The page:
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Tampa Bay: 'the hottest cult horror movie scene in the country'

Krista Grotte, who often stars in Tampa Bay movies, teases a killer clown during a break in filming.
Krista Grotte, who often stars in Tampa Bay movies, teases a killer clown during a break in filming.
Published Jul. 31, 2015

Call them a creatively incestuous bunch of filmmakers, often working on each other's movies, sometimes helping each other to distribute their macabre artistry. Grisly loves company. Especially in Florida.

The masked reapers are gruesome, doing unspeakable things to two nude, barely alive women strapped on tables. Limbs are amputated in grainy closeup, internal organs fondled, flesh peeled. Garden-tool surgery at its most sickening.

Don't worry, it's only one of the currently more popular movies among underground gore horror fans, who are legion.

And it was made in Tampa.

American Guinea Pig: Bouquet of Guts and Gore is pseudo-snuff directed by Stephen Biro, inspired by a series of Japanese films that even shocked Charlie Sheen, who reported them to police.

Biro belongs to a loose confederation of local filmmakers keeping the Tampa Bay area a wellspring of grossout terror, a tradition in various shades of red stretching back decades.

"Tampa Bay, both sides and into Pasco (County), is the hottest cult movie and horror movie scene in the country right now," said Andrew Allan, a filmmaker and co-founder of cultmoviemania.com, a Tampa clearinghouse of carnage on DVD and retro VHS tapes.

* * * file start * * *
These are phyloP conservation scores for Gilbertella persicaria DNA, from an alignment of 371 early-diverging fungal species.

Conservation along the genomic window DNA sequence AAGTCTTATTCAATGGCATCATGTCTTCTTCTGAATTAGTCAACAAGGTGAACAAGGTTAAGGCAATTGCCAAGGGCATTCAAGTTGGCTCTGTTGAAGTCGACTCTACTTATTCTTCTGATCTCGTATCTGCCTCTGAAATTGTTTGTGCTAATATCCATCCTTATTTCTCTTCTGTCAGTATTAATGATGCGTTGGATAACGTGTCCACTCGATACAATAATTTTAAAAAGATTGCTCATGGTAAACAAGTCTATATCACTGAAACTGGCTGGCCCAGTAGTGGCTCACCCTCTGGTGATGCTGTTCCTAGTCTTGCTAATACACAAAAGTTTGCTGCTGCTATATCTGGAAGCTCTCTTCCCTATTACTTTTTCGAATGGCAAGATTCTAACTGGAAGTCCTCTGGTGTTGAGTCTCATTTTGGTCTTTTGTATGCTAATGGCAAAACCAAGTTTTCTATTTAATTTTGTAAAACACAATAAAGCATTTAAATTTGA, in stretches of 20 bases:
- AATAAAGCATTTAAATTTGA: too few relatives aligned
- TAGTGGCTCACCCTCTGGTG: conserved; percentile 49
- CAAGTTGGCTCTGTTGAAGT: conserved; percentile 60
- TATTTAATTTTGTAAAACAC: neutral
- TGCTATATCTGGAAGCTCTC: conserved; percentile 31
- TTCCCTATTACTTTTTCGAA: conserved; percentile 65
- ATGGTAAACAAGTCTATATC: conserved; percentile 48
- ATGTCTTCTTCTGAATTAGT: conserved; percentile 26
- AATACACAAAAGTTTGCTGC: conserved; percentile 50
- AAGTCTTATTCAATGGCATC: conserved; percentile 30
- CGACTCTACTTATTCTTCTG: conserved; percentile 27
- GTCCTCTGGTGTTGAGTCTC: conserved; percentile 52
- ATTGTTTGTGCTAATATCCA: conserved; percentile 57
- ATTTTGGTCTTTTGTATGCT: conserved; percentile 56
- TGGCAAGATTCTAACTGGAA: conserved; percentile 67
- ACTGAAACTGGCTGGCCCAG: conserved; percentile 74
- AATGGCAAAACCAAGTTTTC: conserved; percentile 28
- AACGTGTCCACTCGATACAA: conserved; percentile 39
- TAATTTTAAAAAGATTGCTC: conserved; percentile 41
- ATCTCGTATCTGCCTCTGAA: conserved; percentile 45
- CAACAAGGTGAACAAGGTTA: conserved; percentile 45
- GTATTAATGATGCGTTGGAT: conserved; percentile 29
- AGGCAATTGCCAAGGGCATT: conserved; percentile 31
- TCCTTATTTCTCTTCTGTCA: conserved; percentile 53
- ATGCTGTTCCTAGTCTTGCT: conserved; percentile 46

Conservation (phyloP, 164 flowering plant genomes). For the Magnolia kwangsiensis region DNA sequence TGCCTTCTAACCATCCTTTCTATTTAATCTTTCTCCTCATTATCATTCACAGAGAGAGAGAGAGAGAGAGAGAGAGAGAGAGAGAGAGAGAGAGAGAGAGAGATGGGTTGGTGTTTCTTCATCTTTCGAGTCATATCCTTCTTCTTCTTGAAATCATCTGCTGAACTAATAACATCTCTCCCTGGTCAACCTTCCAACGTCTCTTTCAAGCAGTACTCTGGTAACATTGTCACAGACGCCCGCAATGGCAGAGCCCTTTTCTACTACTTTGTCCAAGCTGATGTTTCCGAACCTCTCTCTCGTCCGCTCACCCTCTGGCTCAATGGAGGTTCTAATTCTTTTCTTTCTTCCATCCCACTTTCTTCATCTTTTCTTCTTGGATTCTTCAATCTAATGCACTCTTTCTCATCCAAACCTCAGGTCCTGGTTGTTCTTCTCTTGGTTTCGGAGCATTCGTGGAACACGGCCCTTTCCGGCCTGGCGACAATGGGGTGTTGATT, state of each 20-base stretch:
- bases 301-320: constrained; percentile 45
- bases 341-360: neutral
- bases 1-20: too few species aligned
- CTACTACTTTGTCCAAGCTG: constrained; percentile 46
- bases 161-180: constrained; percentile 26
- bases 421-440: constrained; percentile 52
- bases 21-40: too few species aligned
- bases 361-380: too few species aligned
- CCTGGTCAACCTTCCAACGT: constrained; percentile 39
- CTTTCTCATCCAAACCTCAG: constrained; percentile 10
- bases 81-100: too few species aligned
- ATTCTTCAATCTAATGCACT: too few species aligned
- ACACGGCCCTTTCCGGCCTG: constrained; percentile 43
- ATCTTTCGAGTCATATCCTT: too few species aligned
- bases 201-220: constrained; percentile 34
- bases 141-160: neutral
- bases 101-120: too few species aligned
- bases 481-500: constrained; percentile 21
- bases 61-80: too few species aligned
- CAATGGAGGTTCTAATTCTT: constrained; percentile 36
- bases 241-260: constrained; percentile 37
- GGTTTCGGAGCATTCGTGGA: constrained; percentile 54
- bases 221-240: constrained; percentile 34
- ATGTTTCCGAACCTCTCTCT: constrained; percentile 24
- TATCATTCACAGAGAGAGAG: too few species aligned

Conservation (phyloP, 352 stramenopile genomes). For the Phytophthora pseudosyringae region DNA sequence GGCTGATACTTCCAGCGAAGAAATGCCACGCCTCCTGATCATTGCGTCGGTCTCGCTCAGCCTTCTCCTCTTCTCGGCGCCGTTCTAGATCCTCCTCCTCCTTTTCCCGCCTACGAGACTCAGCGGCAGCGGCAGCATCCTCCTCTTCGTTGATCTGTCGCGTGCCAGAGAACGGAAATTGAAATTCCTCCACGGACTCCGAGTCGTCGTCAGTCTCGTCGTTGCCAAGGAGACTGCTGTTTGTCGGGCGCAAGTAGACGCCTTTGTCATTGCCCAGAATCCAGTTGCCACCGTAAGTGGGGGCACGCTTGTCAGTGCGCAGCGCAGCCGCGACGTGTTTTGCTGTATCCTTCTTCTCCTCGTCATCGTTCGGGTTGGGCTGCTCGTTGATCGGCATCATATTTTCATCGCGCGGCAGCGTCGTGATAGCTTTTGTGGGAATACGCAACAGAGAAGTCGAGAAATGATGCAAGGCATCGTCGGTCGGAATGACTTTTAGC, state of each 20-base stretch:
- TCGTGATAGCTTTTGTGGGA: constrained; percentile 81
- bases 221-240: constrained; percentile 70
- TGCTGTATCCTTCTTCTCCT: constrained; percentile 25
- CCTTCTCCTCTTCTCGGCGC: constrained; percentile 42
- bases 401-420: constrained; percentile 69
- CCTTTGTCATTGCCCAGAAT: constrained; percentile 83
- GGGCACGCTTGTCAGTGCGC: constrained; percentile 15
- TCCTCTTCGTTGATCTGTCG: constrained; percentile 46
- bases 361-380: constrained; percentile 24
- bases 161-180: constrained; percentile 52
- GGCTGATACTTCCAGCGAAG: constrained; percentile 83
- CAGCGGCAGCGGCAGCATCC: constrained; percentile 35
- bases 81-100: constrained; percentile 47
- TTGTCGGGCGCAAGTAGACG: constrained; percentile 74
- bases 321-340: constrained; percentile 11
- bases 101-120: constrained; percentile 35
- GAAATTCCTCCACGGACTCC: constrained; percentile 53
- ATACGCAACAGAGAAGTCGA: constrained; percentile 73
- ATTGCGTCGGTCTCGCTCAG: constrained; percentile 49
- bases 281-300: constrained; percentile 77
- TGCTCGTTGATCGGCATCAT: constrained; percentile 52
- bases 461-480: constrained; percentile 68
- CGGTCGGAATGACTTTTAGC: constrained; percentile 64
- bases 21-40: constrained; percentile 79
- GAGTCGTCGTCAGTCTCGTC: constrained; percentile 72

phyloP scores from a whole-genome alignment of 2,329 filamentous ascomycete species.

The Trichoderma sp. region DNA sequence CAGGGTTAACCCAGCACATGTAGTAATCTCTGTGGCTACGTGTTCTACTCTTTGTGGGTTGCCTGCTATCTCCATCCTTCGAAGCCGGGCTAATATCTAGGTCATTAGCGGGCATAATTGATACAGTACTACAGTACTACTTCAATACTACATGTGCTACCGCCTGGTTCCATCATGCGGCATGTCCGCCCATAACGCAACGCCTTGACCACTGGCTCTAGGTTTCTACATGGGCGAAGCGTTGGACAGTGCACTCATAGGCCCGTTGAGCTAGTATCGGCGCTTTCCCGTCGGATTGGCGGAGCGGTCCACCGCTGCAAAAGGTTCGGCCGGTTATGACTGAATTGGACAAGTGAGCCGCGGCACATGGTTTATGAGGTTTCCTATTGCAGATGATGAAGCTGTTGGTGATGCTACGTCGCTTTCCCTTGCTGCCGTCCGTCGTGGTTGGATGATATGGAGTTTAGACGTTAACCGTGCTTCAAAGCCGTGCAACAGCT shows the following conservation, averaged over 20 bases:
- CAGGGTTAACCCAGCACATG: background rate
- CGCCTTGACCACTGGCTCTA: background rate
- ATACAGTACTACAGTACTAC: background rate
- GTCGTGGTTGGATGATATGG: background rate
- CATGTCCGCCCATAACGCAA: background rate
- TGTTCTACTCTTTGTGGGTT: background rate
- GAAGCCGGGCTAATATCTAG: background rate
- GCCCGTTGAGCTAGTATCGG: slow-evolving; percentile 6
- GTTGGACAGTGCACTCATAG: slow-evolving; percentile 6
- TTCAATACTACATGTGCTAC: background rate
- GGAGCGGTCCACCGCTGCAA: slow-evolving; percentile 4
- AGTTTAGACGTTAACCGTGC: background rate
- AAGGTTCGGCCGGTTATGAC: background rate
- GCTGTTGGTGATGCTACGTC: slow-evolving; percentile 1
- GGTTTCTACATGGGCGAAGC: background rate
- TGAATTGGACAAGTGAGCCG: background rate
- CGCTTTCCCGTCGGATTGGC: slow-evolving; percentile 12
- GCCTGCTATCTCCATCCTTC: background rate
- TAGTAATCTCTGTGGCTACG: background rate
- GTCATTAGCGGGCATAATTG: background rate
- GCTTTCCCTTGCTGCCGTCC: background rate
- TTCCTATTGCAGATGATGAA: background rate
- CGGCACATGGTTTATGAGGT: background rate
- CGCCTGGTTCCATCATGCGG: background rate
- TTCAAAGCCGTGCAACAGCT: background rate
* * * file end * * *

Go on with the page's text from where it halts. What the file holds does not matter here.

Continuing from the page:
There's a big market for such movies. Allan and partner Shelby McIntyre take orders from around the world, and not just from cheap-thrill seekers. Yale University's library recently purchased a set of cannibal-themed imports from the 1980s for its archives.

"There are so many people here (in Tampa Bay) who love these types of movies and happen to know how to make them," Allan said.

Not all their movies look as autopsy-authentic as Biro's. Most are presented with ripped tongue -in -cheek, semblances of a story and well-intended performances. Shoestring budgets would be nice; most of these filmmakers work with fishing line finances, in time off from day jobs.

But they deliver the grim goods, under titles like Die Die Delta Pi, an '80s slasher parody that cracked at least one top-25 sales chart in June, and Sean Donohue's upcoming Death-scort Service. Collectors seek older stuff such as 2005's The Bite, directed by and starring Tampa cult star Joel D. Wynkoop, the Christopher Lee of lower-case b-movies with 116 acting credits.

All the filmmakers abide by the three elements of exploitation singled out by drive-in movie critic Joe Bob Briggs: blood, breasts and beasts.

Allan's oeuvre includes directing and co-writing the cranium drill thriller Brainjacked. He put a (severed) finger on why Tampa Bay is such a splatter capital:

"Think about the other 49 states' perception of Florida, which is almost like the Wild West. There's a freak of the week every day in the news.